Getting ready for WIA, I made a seven squares based on Andre Roubo’s 18th-century plans. Chris and I made enough stock for eight of them but….ah…….I have seven! I cut the precision slot in the wrong end of the one handle. Hey could have happened to anyone! Never fear I have one custom square for sale at some future time.
So we will have seven of these for sale at WIA so at least please take a look so at least you can make a comment on my workmanship. Yes I can take criticism….
Looking forward to this event. The area is great so we should all have a good time. See you in a couple of weeks.
8 thoughts on “Lookee Lookee”
Is there significance or utility to the asymmetrical details on the ends of each blade? Is it purely decorative? If so, why does one blade have the long face next to the workpiece and the other blade long face away from the workpiece?
Or am I thinking about this way too hard? : )
Criticism on your workmanship? You’re top photo needs color correction.
I meant to say "Your top photo".
Yes, I know, that photo is with color correction!
As to the asymmetrical details on the ends of each blade, I know that it exposes more end grain which speeds the re-stabilization when the moisture content changes. As to the particular design I think it looked good to Roubo? Or maybe it help distinguish his square from anothers. As to why one blad has the long face in a different direction I am not sure I am understanding the question. In the photo one of the squares in laying on the opposite face than the others.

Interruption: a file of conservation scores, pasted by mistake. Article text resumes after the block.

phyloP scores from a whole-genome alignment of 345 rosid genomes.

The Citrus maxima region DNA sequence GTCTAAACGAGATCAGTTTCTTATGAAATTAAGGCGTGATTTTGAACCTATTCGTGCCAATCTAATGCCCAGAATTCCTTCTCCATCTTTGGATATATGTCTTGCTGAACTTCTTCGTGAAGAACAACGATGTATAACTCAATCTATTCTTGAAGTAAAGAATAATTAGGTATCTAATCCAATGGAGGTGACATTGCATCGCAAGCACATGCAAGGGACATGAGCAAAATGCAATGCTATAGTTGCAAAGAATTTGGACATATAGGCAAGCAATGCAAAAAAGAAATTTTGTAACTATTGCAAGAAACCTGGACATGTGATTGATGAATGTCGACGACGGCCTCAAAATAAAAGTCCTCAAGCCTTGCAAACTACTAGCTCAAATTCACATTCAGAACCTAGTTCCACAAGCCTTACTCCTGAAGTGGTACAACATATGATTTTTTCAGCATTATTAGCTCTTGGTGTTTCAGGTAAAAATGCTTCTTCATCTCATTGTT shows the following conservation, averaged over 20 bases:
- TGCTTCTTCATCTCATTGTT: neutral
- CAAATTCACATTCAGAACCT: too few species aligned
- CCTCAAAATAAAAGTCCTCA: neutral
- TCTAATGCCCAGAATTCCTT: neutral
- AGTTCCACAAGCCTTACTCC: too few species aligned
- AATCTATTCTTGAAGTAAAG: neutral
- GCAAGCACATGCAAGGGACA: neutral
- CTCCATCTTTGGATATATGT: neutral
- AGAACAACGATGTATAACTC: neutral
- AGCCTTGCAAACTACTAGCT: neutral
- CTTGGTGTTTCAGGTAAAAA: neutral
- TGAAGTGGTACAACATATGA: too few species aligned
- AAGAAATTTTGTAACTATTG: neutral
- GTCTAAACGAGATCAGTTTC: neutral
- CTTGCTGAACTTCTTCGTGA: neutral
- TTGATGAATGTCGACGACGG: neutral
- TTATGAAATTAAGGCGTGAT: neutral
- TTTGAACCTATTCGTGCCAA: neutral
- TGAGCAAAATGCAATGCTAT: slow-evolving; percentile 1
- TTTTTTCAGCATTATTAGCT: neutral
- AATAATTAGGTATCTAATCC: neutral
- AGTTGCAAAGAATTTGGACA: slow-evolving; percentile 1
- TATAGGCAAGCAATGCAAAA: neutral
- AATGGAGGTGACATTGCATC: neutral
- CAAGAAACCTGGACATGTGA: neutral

Boy, those look sweet! Put me down for one. 🙂 See you in Cinci, John!
Doing the detail scrolls to speed stabilization of the wood after humidity changes seems to me a bit like wearing a coat to slow global warming.
I should add that regardless of the effect or lack thereof on the wood, I like the visual effect of the scrolls. These are good looking and should be great to work with.
I believe the reason that the long edges are where they are is because when marking out a line square to an edge, the long edge of the stock is against the wood, and the long edge on the blade is the one you would mark against. At least that is the way I use a marking gauge.
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